Turkey's main opposition party on Monday called for election officials to nullify the results of a landmark referendum granting President Recep Tayyip Erdogan sweeping new powers. The opposition said there were major irregularities in the referendum, which international monitors said "fell short" of international standards. Specifically, critics said the electoral board accepted ballots without official stamps that should have served as a key safeguard against fraud. Erdogan deflected the challenge. President Trump on Monday called Erdogan to congratulate him on his victory, breaking with his State Department.

6.

Poll finds most Americans no longer think Trump keeps promises

A new Gallup poll released Monday found that just 45 percent of participants believed that President Trump keeps his promises, down sharply from 62 percent in February. Only 36 percent said they saw Trump as "honest and trustworthy," down from 42 percent in February. In the last two months, Trump has announced reversals on several key policies, saying he no longer believed NATO to be obsolete, declining to label China as a currency manipulator, and shifting criticism of the Export-Import Bank to praise. Trump also approved an airstrike against a Syrian military base after years spent urging former President Barack Obama to stay out of the country's civil war. He also dropped America's largest non-nuclear weapon in Afghanistan despite touting an "America first" foreign policy.

7.

1,000 Palestinian prisoners launch hunger strike

Thousands of Palestinians protested in the West Bank and Gaza as more than 1,000 Palestinian prisoners in Israeli prisons began a hunger strike demanding better conditions and an end to detentions without trial. Marwan Barghouti, a prominent member of Palestinian President Mahmoud Abbas' Fatah movement, led the hunger strike. Barghouti, whom polls have long shown to be a favorite to succeed Abbas, was arrested in 2002 during a violent uprising, and convicted of several murders. He was sentenced to five life terms.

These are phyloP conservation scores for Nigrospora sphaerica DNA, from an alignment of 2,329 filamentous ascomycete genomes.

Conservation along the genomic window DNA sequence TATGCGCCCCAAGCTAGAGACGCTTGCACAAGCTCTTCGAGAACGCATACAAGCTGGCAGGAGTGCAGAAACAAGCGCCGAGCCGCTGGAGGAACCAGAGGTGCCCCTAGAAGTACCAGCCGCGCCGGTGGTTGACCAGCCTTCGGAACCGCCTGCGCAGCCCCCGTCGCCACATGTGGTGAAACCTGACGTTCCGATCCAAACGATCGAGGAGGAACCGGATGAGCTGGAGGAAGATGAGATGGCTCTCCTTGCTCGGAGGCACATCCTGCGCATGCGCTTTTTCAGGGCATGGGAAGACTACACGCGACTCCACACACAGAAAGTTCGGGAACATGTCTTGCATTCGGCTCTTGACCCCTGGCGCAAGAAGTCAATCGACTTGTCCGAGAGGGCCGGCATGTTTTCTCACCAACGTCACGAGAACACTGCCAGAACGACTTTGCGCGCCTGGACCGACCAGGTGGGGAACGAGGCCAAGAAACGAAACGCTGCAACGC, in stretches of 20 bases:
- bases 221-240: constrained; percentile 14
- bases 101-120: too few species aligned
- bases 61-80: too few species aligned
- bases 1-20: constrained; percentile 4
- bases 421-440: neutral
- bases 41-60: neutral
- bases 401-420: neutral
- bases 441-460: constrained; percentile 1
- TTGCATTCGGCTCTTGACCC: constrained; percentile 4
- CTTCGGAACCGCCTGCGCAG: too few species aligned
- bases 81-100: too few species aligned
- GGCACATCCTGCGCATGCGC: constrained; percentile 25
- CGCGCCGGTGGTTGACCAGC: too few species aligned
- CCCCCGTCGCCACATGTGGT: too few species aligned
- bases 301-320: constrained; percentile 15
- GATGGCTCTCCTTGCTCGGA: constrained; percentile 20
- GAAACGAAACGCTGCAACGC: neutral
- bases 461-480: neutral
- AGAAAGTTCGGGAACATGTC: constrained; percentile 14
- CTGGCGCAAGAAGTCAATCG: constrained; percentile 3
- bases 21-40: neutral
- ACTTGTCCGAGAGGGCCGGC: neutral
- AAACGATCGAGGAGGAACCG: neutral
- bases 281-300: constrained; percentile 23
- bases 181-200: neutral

8.

Justice Neil Gorsuch officially joins the Supreme Court

Justice Neil Gorsuch officially took his seat on the bench Monday as the Supreme Court heard oral arguments about what court should hear appeals on discrimination claims filed by federal employees. Gorsuch, after receiving a warm welcome from his new colleagues, jumped right in, asking the attorney for the employee in the case several pointed questions about whether a straight reading of the law really left any question about which court had jurisdiction. Gorsuch's participation in his first case brought the high court to full strength with nine justices, and its 5-4 conservative majority restored, for the first time since Justice Antonin Scalia died more than a year ago.

9.

Prince had no prescription for meds found at his house

The late singer Prince had bottles of opioid painkillers in his home when he died last year, but none of the drugs had been prescribed to him, according to court documents unsealed Monday. Some of the medications were found in vitamin pill bottles, others in envelopes. Some were prescribed to Kirk Johnson, Prince's former drummer and longtime friend. Dr. Michael Todd Schulenberg said he had written an Oxycodone prescription intended for Prince, but he put it under Johnson's name to safeguard the rock star's privacy. So far, no charges have been filed in connection with Prince's death almost exactly one year ago.

10.

Kenyan runners sweep men's and women's races at Boston Marathon

Geoffrey Kirui won the men's division and fellow Kenyan Edna Kiplagat won the women's race in the 121st Boston Marathon on Monday. Three American runners challenged the leaders, with three-time U.S. Olympian Galen Rupp sticking close to Kirui, who only pulled away in the last two miles to claim Kenya's first men's victory in five years. Americans Jordan Hasay and Desi Linden took third and fourth, respectively, in the women's race, the first time two U.S. women had finished in the top four since 1991. Six U.S. men finished in the top 10. "It's so exciting to see Americans being competitive here," said Rupp, the Olympic bronze medalist making his debut in the storied race.